Figure 3: Insulated operator handling a charged piece of insulative material.

The question now is, why might this pose a greater risk (or nuisance) than just having the charged piece of material around in the absence of insulated conductors? The reason is as follows: any direct discharge in the field from the material’s surface will be a low energy-density discharge (corona or brush), which normally will have only minor harmful effects. But if the charged material binds by induction a charge of just 1 mC on the operator, the operator will carry about 5000 V and be able to dissipate an energy in his environment of about 2 mJ, or 10 times the minimum ignition energy for most mixtures of organic vapors with atmospheric air. Of course if the operator drops the material and just walks away, the operator is uncharged, has no voltage, and is considered to be safe. But if the operator accidentally gets grounded during the work, he loses the free charge and may walk away with an excess (negative) charge, carrying the risk for an energetic spark discharge.

A practical example of dangerous induction charging (Figure 4) is an operator pouring powder (resin) from a plastic-lined bag into a tank containing explosive vapors (acetone). The operator, who is not grounded, is uncharged during the entire operation. The resin charges the plastic lining of the bag, and the field from the bag induces a charge on the operator and gives him a voltage. When the operator accidentally touches the tank, a spark discharge occurs, resulting in an explosion that hurts the operator badly.

Figure 4: Ungrounded operator handling insulative materials in an unsafe environment.

Potential Harmful Effects for the Electronics Industry

There are also many examples of electrostatic induction’s harmful effects in the electronics arena. A simple example is that of an ungrounded operator being near a piece of charged material of any kind. The operator will, by induction, be charged to a voltage (although the operator’s total charge may be zero), and if this person then touches a grounded component the resulting current pulse may destroy the component.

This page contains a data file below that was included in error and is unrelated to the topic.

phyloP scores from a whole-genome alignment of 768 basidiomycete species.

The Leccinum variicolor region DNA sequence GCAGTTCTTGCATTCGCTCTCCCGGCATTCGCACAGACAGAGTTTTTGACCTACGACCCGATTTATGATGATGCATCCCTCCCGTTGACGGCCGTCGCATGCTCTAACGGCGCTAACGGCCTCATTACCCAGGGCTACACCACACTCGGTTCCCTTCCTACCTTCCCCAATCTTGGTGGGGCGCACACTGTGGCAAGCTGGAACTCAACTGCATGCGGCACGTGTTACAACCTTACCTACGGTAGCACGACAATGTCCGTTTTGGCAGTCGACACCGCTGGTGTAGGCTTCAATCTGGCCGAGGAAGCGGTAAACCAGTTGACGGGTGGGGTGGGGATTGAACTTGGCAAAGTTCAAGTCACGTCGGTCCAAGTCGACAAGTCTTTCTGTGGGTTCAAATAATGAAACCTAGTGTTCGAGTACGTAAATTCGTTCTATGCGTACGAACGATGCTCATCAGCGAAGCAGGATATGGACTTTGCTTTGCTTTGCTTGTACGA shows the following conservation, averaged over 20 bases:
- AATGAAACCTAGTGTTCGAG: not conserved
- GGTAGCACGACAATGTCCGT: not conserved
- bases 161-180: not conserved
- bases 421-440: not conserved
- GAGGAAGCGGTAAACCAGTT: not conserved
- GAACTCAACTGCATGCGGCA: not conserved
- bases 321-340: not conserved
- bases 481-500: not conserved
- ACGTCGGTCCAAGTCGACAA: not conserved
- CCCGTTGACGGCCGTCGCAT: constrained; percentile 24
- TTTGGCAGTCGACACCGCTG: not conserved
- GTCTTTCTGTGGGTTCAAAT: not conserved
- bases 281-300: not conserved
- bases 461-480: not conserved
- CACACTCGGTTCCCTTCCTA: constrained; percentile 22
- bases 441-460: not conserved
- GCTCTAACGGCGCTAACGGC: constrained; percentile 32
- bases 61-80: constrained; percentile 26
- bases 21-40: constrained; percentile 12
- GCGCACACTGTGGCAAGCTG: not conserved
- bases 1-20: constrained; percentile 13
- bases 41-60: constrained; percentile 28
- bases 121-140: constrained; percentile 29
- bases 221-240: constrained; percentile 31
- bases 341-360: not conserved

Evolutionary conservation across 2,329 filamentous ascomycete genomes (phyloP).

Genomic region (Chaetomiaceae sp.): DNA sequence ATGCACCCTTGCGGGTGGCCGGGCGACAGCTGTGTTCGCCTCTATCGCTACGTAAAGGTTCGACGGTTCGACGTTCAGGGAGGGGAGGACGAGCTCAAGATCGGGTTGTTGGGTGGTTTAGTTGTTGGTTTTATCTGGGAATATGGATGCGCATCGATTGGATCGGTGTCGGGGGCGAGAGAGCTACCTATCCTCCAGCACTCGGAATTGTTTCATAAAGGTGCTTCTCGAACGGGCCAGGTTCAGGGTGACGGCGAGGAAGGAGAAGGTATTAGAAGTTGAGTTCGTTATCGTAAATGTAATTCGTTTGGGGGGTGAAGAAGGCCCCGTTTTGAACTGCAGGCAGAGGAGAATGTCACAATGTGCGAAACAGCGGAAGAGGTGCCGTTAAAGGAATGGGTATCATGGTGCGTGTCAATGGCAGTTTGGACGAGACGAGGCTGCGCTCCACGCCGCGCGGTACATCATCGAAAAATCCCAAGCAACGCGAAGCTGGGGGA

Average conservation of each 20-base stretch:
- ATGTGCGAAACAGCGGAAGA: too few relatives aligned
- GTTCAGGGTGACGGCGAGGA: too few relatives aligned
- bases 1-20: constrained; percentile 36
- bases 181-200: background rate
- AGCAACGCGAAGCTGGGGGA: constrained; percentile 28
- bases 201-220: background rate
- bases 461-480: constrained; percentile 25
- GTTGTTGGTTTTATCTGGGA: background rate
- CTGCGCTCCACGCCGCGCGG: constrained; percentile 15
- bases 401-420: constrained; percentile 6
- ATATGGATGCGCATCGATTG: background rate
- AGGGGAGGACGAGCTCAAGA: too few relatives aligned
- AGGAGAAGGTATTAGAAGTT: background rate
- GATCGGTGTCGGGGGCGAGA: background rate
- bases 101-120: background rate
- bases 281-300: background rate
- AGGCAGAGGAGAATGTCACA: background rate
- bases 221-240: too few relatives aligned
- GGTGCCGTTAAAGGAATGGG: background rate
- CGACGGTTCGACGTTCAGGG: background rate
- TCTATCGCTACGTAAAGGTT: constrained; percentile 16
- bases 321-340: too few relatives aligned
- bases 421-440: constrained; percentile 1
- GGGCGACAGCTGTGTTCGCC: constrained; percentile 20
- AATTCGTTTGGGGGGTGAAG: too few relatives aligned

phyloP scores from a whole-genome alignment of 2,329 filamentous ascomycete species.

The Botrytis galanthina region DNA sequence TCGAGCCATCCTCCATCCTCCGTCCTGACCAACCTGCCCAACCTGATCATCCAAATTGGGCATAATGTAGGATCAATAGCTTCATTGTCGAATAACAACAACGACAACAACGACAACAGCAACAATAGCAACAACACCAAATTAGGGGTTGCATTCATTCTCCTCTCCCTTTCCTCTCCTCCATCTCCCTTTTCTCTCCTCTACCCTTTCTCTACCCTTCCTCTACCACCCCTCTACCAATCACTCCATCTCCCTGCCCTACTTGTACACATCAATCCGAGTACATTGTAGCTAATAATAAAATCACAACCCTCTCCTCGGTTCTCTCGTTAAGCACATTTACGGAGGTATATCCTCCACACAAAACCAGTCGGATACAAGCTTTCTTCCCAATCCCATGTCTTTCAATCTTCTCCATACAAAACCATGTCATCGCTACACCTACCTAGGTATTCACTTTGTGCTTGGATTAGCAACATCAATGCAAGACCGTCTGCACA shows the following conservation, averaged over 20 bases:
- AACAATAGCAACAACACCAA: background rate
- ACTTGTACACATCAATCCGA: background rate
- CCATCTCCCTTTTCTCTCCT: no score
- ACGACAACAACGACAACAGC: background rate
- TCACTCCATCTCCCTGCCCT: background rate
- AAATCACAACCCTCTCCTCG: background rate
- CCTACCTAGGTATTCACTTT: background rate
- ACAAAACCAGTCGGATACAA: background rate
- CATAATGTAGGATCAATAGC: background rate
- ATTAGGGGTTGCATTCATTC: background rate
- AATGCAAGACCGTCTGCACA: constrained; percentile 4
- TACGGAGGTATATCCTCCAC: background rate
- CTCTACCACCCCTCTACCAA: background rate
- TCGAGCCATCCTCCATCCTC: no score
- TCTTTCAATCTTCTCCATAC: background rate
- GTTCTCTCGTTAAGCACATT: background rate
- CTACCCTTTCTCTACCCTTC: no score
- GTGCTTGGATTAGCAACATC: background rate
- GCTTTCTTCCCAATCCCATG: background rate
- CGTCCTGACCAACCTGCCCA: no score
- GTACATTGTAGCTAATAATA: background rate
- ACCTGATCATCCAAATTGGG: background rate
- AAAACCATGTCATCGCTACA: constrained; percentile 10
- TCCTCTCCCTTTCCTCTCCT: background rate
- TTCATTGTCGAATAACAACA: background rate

But let’s look at a somewhat more-complicated example (see Figure 5). Here we have a positively charged object—an insulator in this case (the field lines are not perpendicular to the surface). Near this object is an electronic component or device. The field from the charged object binds by induction a negative charge on an insulated, conductive part (a) of the component. The total charge on (a) is zero; thus, a positive charge numerically equal to the negative one resides on the other side of (a) and creates a field through the insulative, or rather, dielectric, layer, to the grounded part of the component (c). The critical part in this situation is the field through the dielectric. If this field is high enough, a breakdown happens. This is known as field-induced damage.

Figure 5: Field-induced damage where (a) is an insulated, conductive part of the component, (b) is an insulative (dielectric) layer, and (c) is a ground (conductive) part.

Among the ESD damage models, the field-induced model is still viewed with skepticism by some people in the electronics industry. They don’t believe that fields can induce high-enough voltages in components and circuits to cause breakdown. But with dielectric layers getting thinner and thinner, and, consequently, with field strengths at the edges of the conductive layers getting higher, breakdown does become more and more likely.

Conclusion

The concept of electrostatic induction may seem somewhat elusive. On a more scholarly level it demonstrates that the concept of electric fields is by far more fundamental, and often much more useful, than the more-earthbound concept of voltage. The field from a charged body may cause another body to have a voltage, although it has no charge, and the field from a charged body may cause another body to have a charge, although it has no voltage.

Hopefully I have demonstrated that although the concept of induction may look like a good target for an academic exercise, sometimes it also has practical and damaging consequences that make it an obvious topic of consideration for any ESD (or, at least, electrostatic) investigation.

 Niels Jonassen, MSc, DSc worked for 40 years at the Technical University of Denmark, where he conducted classes in electromagnetism, static and atmospheric electricity, airborne radioactivity, and indoor climate. After retiring, he divided his time among the laboratory, his home, and Thailand, writing on static electricity topics and pursuing cooking classes. Mr. Jonassen passed away in 2006.